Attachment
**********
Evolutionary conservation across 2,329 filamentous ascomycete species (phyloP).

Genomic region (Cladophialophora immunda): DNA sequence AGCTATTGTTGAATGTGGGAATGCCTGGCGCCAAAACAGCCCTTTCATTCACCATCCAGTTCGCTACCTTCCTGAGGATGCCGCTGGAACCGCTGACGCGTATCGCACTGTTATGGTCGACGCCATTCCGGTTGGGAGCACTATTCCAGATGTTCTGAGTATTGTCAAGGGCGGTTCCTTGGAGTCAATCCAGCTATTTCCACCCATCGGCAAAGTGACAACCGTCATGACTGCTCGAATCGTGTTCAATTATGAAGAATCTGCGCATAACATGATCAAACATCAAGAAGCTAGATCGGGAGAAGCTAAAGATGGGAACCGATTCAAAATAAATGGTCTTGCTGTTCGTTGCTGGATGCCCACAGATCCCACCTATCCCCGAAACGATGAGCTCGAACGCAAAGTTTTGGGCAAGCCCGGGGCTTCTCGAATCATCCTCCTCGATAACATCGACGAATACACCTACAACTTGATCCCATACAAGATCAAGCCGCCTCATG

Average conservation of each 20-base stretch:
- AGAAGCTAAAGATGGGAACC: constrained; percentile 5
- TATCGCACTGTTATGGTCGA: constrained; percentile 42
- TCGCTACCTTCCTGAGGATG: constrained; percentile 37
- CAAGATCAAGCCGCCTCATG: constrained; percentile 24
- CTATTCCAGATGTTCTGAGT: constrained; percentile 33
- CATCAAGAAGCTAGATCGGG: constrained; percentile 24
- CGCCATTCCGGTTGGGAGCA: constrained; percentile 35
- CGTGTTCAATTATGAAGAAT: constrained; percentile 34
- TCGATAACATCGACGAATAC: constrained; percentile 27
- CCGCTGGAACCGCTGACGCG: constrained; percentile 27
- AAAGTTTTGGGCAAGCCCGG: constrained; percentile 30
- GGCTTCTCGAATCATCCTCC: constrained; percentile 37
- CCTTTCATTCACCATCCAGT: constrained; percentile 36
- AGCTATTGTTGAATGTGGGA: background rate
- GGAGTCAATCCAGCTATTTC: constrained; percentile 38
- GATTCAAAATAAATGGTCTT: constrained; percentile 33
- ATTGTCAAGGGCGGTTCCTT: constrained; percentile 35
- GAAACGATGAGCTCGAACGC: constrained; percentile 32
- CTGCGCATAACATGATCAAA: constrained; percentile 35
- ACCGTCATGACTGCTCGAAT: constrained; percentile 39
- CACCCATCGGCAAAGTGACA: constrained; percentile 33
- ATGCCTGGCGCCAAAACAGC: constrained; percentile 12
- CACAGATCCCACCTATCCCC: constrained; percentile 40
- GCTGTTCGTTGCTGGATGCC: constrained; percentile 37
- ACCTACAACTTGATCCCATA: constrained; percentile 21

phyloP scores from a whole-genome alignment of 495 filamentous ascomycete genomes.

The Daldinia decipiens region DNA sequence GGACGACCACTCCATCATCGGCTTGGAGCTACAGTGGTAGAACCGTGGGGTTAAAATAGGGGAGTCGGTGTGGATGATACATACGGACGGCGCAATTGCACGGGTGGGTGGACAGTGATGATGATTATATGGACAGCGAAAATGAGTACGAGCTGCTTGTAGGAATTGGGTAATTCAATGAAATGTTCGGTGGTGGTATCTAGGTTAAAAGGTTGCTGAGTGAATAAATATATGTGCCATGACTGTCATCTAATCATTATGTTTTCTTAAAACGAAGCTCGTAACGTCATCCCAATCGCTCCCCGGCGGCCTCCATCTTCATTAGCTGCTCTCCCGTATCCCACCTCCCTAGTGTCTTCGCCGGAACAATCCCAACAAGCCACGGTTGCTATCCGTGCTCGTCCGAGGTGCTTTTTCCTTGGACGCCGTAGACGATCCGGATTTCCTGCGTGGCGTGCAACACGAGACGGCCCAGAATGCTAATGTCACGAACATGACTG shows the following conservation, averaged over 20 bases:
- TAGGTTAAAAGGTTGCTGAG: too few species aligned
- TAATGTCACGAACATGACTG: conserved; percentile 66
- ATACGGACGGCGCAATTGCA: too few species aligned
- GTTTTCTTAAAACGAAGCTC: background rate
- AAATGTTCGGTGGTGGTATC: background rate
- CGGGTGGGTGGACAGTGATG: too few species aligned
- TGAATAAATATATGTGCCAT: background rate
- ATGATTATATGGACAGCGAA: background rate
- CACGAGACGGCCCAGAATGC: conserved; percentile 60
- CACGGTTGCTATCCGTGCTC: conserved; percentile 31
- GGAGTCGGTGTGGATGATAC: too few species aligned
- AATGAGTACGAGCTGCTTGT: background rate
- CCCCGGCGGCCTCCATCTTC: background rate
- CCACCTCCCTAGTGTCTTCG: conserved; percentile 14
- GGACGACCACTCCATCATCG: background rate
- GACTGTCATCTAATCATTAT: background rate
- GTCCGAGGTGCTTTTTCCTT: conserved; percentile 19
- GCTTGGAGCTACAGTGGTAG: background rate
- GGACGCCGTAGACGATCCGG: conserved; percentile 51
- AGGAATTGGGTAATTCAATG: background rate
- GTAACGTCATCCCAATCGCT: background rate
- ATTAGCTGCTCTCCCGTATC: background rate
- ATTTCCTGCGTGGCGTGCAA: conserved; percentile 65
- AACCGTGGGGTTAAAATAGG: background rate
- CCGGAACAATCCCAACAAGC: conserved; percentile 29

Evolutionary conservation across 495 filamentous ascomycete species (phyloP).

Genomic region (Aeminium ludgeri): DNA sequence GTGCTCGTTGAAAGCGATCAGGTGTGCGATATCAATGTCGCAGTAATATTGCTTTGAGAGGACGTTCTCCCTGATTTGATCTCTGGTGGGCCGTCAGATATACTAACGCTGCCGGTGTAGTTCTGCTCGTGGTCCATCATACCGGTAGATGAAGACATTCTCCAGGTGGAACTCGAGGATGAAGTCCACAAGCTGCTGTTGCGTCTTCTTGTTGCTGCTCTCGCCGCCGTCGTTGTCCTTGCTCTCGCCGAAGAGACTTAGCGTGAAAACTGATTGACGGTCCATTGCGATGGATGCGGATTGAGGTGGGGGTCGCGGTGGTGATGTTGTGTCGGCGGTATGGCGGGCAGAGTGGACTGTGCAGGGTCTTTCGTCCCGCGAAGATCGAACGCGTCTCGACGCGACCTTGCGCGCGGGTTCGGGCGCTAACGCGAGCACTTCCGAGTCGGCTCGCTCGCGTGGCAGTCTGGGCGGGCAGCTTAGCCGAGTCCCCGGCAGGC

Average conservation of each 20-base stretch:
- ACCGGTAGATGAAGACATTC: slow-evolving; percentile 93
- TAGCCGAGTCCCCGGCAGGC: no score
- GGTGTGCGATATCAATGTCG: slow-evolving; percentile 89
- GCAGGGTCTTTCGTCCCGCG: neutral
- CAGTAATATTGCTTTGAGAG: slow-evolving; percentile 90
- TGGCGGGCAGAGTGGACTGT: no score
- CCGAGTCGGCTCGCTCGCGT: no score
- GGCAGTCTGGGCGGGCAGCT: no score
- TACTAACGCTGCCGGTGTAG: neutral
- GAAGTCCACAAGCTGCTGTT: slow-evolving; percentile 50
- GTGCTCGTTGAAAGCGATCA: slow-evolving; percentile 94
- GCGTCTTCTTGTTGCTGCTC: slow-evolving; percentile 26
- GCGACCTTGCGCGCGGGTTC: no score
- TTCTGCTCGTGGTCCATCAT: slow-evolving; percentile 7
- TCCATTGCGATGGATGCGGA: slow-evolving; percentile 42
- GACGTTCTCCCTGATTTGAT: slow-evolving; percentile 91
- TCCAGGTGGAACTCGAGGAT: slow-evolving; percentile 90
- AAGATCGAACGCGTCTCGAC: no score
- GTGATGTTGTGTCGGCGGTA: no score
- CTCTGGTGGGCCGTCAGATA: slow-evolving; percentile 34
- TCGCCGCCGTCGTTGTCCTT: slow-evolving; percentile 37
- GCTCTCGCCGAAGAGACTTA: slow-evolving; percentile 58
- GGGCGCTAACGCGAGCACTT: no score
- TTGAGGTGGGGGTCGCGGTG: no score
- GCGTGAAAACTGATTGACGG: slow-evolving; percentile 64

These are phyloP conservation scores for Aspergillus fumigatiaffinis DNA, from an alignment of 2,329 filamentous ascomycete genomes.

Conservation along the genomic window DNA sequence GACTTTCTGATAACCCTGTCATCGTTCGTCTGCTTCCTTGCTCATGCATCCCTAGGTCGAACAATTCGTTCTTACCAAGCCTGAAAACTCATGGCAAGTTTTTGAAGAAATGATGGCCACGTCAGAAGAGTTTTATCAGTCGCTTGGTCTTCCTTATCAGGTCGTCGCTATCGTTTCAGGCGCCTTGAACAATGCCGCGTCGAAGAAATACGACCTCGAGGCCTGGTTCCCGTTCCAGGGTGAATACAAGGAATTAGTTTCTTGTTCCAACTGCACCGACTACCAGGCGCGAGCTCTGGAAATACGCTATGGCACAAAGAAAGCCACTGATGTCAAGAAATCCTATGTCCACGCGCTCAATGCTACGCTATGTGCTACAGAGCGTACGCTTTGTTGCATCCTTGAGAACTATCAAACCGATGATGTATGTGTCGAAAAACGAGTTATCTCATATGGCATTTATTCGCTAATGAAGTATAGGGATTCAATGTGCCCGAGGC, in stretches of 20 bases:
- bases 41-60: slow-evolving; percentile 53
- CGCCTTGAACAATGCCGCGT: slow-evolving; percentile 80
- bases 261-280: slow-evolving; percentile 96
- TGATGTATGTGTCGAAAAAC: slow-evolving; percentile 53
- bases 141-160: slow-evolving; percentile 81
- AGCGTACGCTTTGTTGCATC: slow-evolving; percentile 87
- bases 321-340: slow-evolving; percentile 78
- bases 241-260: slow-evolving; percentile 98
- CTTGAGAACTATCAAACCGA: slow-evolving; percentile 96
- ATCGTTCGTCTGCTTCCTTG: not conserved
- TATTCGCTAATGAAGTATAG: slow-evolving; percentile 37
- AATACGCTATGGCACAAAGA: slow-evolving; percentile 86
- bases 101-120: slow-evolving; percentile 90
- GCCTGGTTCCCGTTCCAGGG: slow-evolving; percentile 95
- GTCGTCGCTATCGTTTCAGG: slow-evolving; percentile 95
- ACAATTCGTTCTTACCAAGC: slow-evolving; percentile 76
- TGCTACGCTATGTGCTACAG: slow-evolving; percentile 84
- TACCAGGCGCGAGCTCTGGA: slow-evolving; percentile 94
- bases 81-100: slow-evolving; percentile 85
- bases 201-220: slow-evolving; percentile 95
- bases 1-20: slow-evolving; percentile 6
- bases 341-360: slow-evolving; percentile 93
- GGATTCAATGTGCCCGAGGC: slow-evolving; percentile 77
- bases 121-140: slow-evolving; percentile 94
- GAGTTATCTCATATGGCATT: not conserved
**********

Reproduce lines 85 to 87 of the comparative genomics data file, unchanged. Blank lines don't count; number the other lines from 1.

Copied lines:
Conservation along the genomic window DNA sequence GACTTTCTGATAACCCTGTCATCGTTCGTCTGCTTCCTTGCTCATGCATCCCTAGGTCGAACAATTCGTTCTTACCAAGCCTGAAAACTCATGGCAAGTTTTTGAAGAAATGATGGCCACGTCAGAAGAGTTTTATCAGTCGCTTGGTCTTCCTTATCAGGTCGTCGCTATCGTTTCAGGCGCCTTGAACAATGCCGCGTCGAAGAAATACGACCTCGAGGCCTGGTTCCCGTTCCAGGGTGAATACAAGGAATTAGTTTCTTGTTCCAACTGCACCGACTACCAGGCGCGAGCTCTGGAAATACGCTATGGCACAAAGAAAGCCACTGATGTCAAGAAATCCTATGTCCACGCGCTCAATGCTACGCTATGTGCTACAGAGCGTACGCTTTGTTGCATCCTTGAGAACTATCAAACCGATGATGTATGTGTCGAAAAACGAGTTATCTCATATGGCATTTATTCGCTAATGAAGTATAGGGATTCAATGTGCCCGAGGC, in stretches of 20 bases:
- bases 41-60: slow-evolving; percentile 53
- CGCCTTGAACAATGCCGCGT: slow-evolving; percentile 80